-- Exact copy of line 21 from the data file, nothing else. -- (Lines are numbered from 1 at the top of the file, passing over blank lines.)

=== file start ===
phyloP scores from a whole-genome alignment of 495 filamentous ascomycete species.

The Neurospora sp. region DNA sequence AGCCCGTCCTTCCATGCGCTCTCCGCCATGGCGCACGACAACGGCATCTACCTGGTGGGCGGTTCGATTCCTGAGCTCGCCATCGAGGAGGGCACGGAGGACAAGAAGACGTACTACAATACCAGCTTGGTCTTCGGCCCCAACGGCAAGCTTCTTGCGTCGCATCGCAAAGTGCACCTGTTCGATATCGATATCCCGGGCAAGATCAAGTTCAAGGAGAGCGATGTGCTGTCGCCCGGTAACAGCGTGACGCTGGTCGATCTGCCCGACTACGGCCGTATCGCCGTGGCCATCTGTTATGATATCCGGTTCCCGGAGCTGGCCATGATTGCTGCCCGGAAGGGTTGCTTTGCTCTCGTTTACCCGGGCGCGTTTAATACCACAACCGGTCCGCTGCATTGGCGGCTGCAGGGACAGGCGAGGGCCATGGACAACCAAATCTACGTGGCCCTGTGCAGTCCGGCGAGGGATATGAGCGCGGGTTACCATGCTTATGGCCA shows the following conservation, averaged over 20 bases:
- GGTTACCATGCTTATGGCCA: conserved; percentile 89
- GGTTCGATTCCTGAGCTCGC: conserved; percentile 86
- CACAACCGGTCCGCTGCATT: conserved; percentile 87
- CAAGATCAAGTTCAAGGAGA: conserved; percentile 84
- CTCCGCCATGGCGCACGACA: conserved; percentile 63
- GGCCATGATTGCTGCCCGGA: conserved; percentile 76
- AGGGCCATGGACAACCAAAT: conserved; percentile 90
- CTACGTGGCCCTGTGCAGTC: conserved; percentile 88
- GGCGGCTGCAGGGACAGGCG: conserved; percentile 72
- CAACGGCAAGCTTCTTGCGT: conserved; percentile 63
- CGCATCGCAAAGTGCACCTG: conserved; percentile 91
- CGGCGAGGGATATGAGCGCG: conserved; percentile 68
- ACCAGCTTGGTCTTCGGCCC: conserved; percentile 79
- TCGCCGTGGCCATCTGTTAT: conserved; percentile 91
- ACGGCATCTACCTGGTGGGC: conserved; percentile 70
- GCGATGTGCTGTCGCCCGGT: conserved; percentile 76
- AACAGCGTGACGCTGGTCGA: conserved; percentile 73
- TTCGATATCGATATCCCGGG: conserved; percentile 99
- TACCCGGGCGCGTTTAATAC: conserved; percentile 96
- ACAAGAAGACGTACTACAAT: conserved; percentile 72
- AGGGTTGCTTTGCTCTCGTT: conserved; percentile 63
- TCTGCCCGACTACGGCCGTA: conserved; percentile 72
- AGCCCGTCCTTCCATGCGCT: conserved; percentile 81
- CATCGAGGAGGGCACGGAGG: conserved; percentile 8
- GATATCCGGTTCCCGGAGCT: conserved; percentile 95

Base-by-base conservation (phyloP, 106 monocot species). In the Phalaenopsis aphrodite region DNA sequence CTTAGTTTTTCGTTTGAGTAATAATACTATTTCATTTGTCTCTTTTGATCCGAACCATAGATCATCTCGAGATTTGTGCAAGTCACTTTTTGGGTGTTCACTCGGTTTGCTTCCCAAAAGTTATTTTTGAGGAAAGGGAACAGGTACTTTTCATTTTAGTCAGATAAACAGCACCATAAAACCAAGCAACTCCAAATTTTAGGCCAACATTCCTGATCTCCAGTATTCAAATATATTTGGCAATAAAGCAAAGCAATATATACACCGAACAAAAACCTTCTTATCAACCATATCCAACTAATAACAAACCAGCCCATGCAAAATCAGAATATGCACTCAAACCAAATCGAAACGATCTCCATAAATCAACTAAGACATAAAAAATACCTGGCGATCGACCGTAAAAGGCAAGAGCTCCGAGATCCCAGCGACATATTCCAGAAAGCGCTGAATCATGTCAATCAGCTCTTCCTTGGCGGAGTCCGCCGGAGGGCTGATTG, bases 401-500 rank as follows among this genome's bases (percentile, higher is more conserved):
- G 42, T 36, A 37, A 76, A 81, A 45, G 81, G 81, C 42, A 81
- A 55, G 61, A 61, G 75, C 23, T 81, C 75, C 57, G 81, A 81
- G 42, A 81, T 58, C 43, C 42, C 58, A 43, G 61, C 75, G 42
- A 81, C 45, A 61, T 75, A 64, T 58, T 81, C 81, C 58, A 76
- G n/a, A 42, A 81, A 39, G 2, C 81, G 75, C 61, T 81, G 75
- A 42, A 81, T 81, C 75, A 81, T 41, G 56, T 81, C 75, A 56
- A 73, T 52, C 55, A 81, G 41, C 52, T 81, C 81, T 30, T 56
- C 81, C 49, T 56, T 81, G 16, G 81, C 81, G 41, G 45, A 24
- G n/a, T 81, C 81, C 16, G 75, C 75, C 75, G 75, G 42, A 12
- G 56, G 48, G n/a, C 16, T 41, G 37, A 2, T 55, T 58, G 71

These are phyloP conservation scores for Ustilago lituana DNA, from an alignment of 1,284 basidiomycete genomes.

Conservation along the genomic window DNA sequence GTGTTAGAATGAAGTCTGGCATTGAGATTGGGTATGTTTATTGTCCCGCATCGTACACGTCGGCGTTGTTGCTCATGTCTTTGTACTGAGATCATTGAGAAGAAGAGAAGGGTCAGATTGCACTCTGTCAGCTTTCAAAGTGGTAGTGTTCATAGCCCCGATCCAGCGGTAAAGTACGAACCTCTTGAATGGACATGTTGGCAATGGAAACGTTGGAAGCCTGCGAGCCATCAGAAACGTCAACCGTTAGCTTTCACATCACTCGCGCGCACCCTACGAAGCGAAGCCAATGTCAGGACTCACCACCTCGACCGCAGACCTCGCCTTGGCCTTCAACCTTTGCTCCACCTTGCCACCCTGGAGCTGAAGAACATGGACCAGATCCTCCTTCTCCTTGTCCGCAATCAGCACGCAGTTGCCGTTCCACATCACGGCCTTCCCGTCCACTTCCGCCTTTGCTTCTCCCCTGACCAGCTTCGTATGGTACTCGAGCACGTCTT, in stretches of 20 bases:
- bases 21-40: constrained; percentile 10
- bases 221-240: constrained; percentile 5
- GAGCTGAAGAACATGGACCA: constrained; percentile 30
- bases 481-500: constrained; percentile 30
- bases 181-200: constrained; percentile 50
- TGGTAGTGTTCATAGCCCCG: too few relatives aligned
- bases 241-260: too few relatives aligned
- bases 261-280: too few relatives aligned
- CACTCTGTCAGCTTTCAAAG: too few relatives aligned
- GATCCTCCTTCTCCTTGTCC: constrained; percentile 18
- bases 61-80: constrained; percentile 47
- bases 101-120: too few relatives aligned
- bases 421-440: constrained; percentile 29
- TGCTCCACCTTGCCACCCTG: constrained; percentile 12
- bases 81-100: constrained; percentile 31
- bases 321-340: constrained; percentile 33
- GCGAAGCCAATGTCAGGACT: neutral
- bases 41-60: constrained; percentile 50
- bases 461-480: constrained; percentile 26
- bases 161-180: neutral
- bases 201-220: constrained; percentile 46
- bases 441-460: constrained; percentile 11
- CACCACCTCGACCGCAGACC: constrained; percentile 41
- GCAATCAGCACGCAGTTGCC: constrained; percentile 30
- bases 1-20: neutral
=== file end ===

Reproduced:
- TACCCGGGCGCGTTTAATAC: conserved; percentile 96